Ambition can be craving for the love and esteem of the people (as in the desire for fame or for a vulgar kind of glory) or it can be craving for influence and control (as in the desire for power and pleasure). The first is a species of monstrous vanity, and it is especially prevalent in democracies, whose defining vice may even be said to be vanity. Both the one and the other are connected necessarily to a love of money—in the first case, for the envy that money incites, in the second, for the utility of money in expanding one’s “domain.” Both kinds of ambitious men have need of money toward the end of propelling themselves toward the highest positions they can reach. But to dedicate oneself to the political life is simultaneously to limit one’s time and means to amass a personal fortune. One needs money, as much as can be got, but one is not in any position to get it by one’s own act and light; for fundamentally, one seeks something else, and has been blinded by a kind of monomania into believing that what one desires is to be had through political avenues alone.
      This is an error: lasting fame (insofar as this is not a contradiciton in terms) is much better won in, for example, the cinema, and power, as we shall see, is necessarily clandestine in this day and age. This error reveals on the part of the politician either a fundamental and troubling lack of discretion, or else a lack of ability in the true arena of power, or else an essential vulgarity and extraordinarily petty vainglory. The true state of affairs is revealed immediately by the fact that these politicians, in order to nourish their presumed gains, must turn to the wealthy to do so; for they have need of money which they themselves generally have not the time and perhaps not even the capacity to secure. They must turn, that is to say, from the political domain to the economic domain, and they must transform themselves into the creatures of super-affluent patrons.
      In past and undemocratic eras, great wealth and great political power tended to coincide in the rulers. Contrary what we tend to believe, from our fundamentally skewed and vulgar point of view, wealth in past times was infused with its dignity and power by its connection to noble blood, rather than being given power intrinsically and for itself, as is the case today. He who “made money”—the merchant, the burgher, the vender, to say nothing of the usurer and moneylender—was held in contempt or at least in aloof indifference by the ruling orders, and could not hope to buy power through a lucre which was conceived of as essentially ill-gotten (for in nobler epochs all riches stamped with the mark of avarice were held to be ill-gotten). Be he ever so much wealthier than this or that nobleman, yet his rank and influence remained limited to his station. The noble classes meanwhile were constrained from seeking wealth themselves by an invincible aristocratic scorn for the low business of wealth-getting. The dynamic during the decay and corruption of such a society is portrayed excellently by Tomaso de Lampedusa in The Leopard; for our purposes, it suffices to say that the monster avarice in past ages was bound with platinum chains.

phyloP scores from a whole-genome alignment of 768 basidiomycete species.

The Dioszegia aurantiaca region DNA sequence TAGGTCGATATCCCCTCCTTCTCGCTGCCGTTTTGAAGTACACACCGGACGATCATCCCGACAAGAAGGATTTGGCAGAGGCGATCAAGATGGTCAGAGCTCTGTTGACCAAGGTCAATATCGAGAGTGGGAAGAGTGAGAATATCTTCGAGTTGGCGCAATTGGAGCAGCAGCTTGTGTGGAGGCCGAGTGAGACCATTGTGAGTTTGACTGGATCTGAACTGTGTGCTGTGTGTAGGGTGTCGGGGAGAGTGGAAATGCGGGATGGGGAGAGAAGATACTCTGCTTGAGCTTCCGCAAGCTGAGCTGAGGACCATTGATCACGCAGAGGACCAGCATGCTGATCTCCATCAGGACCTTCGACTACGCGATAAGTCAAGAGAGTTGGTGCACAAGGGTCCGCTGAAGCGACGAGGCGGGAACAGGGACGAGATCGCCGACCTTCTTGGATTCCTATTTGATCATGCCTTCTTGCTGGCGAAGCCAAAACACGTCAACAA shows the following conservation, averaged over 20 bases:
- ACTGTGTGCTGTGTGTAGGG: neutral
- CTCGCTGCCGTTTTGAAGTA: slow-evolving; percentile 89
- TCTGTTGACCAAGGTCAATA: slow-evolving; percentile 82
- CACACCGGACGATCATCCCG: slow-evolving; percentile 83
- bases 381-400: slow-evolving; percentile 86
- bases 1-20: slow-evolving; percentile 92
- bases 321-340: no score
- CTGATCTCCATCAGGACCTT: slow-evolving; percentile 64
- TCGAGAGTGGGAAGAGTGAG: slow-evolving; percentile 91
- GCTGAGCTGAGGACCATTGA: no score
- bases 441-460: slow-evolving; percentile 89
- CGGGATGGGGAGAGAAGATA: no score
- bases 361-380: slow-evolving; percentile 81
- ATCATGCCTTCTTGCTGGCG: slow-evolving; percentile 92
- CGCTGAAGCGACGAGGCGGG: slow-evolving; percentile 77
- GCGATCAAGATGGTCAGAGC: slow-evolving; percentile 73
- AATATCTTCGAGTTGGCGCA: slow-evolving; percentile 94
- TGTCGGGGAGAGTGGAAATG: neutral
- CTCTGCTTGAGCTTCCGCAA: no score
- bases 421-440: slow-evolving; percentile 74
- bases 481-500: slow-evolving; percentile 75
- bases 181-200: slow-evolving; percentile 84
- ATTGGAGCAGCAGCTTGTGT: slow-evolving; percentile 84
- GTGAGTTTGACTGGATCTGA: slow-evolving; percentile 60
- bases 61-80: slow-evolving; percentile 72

In such a society, the influence of money and of the money-seeking was essentially restricted to a minimum, as much as this influence can be restricted, given the velleities and the weaknesses of the human heart. The political class, the ruling class, far from seeking patronage, were themselves patrons: patrons of artists, of scientists, of promising but poor youths. (Consider what even that essentially democratic soul Dickens revealed about such relations in his book Great Expectations.) Power was as it were perfectly visible, perfectly “transparent,” as we are wont to say, in the sense of being for the most part patently and unambiguously invested in certain universally-known personages. This was indeed so common that it became the immediate object of rumor when it seemed that the visible rulers were being unduly influenced by some “power behind the throne.” The existence and degree of such influences could almost even be taken as an index of the extent to which the ruling powers had grown weak and unstable. (Consider for instance the great to-do made of Rasputin in the latter days of Tsarist Russia, or the remarkable reputation that Talleyrand was able to cultivate for himself around the Revolutionary Period in France.)
      In our day, not so. Democracy is essentially tied to capitalism—the latter being nothing more than democracy in the field of “economics”—and capitalism, despite the rhetoric which is often spent on obscure and poorly-defined notions of “meritocracy,” works toward the economic favoring of a certain kind of man. This kind of man, who may be described as the super-affluent, is none other than the patron of our contemporary politicians. But it is needless to say that the super-affluent, as opposed to our politicians, have absolutely no need to stand in the limelight. On the contrary, they are generally favored by a degree of anonymity; they, like the Solifugid, thrive in the shade. The very order of the establishment, both psychologically and practically, forces our politicians to seek the support of men whose names we do not know, whose faces are invisible, and whose agendas are perfectly opaque, standing as they do perfectly behind the evidently broader figures of our more public figures. We often do not even have the benefit of being able to guess at their identities—for often enough we literally do not suspect their existence. The power they exert over the ruling class, the influence which they enjoy, is like that exerted by some dark star upon the planet.
      And because the influence of such men is likely to strongly effect if not utterly determine the balance of power between the ambitious and the idealistic politicians in a democracy, it would be well then to attempt to develop some idea of what kind of man, what kind of domain, these must be.